A tripartite committee consisting officials of the Nigerian National Petroleum Corporation (NNPC), Nigeria Customs Service and the Department of Petroleum Resources (DPR) was on Tuesday inaugurated to coordinate the battle against smuggling of petroleum products.
At the inauguration, the Group Managing Director of the NNPC, Maikanti Baru, expressed worry about the growing menace of petroleum products smuggling.
Mr Baru said the inauguration was a strategic move by the government to tame the malaise.
The inaugural meeting of the committee at the Customs House in Abuja was attended by Mr Baru, the Comptroller General of NCS, Hameed Ali, and the Director of the DPR, Mordecai Ladan.
At the meeting, the NNPC GMD said smuggling of petroleum products across the country's borders was causing serious revenue losses.
He said the illegal activities of smugglers have been subverting the government's efforts to ensure an adequate supply of petroleum products in all parts of the country.
According to Mr Baru, the malaise has also denied Nigerians the full benefits of the adequate supply of petroleum products.
"The negative economic impact of smuggling is that it is undermining Nigeria's economic growth as a huge amount of money is spent in terms of under-recovery. This huge loss is draining the treasury. Remember, these are monies that could be used to develop several critical sectors of the economy," Mr Baru said.
The issue of "cost under-recovery", which is payment of fuel subsidy by the NNPC, has been a source of controversy since the present administration came to power in 2015.
At inception, the Buhari administration announced the removal of fuel subsidy and increase of the retail fuel price from N86 per litre to the current N145.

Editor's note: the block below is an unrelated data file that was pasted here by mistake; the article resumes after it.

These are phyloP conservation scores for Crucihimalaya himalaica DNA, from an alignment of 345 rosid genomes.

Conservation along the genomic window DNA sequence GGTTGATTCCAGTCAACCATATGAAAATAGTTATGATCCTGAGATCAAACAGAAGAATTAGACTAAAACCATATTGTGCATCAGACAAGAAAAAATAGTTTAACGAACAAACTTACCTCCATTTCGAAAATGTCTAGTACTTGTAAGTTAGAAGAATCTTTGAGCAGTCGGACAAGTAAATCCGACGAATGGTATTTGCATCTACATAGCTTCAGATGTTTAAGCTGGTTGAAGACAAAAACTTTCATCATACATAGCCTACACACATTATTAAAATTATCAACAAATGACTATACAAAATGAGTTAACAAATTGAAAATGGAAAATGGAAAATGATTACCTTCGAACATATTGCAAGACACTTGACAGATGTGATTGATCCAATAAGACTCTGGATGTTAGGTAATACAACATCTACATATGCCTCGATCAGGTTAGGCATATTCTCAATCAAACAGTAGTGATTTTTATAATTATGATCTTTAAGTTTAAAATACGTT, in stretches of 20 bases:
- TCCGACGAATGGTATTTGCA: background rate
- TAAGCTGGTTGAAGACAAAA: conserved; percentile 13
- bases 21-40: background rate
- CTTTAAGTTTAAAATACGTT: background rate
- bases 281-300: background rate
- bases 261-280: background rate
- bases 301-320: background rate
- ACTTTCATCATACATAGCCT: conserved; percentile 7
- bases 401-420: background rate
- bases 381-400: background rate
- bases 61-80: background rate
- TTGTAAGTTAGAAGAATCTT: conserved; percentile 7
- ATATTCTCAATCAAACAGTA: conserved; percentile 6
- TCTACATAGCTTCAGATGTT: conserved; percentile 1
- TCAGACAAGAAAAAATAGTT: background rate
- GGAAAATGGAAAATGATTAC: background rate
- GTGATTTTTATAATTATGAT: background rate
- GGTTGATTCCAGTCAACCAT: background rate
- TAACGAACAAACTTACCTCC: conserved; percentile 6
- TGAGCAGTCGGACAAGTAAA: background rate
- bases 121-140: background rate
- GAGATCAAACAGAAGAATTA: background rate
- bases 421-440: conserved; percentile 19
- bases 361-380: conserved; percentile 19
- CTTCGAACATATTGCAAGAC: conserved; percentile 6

However, despite the removal of fuel subsidy, recent findings showed the Federal Government was still subsidising the supply of petroleum products through the NNPC, although the exact cost for the under-recovery has remained a secret.
The NNPC GMD said the diversion and smuggling of the products by unscrupulous marketers had remained a major concern.
He said available records showed there was an upsurge in incidents of petroleum products smuggling across Nigerian borders in recent months.
He said the illegal activity is incentivised by a high rate of arbitrage, especially considering the high price of petrol in Nigeria's neighbouring countries.
The Customs boss said the committee was necessary for the three organisations to collaborate and find a lasting solution to the menace.
Mr Ali said working with information on a real-time basis, the service would leave no stone unturned to ensure that smugglers of petroleum products are stopped in their tracks.
"We have enough men and resources that can manage the nation's 4,070 kilometres border-line and address this menace once and for all. What we need however is information on a real-time basis," he said.
Also speaking, Mr Ladan, said his department was open to collaborations with sister government agencies.
Mr Ladan, who attributed the surge in smuggling to high arbitrage and culpability of unlicensed filling stations, said his organisation would not hesitate to name and shame the perpetrators.
"As the industry regulator, we are only aware of 1,900 licensed filling stations. We will, however, continue to provide more information for this Joint Committee to succeed," Mr Ladan said.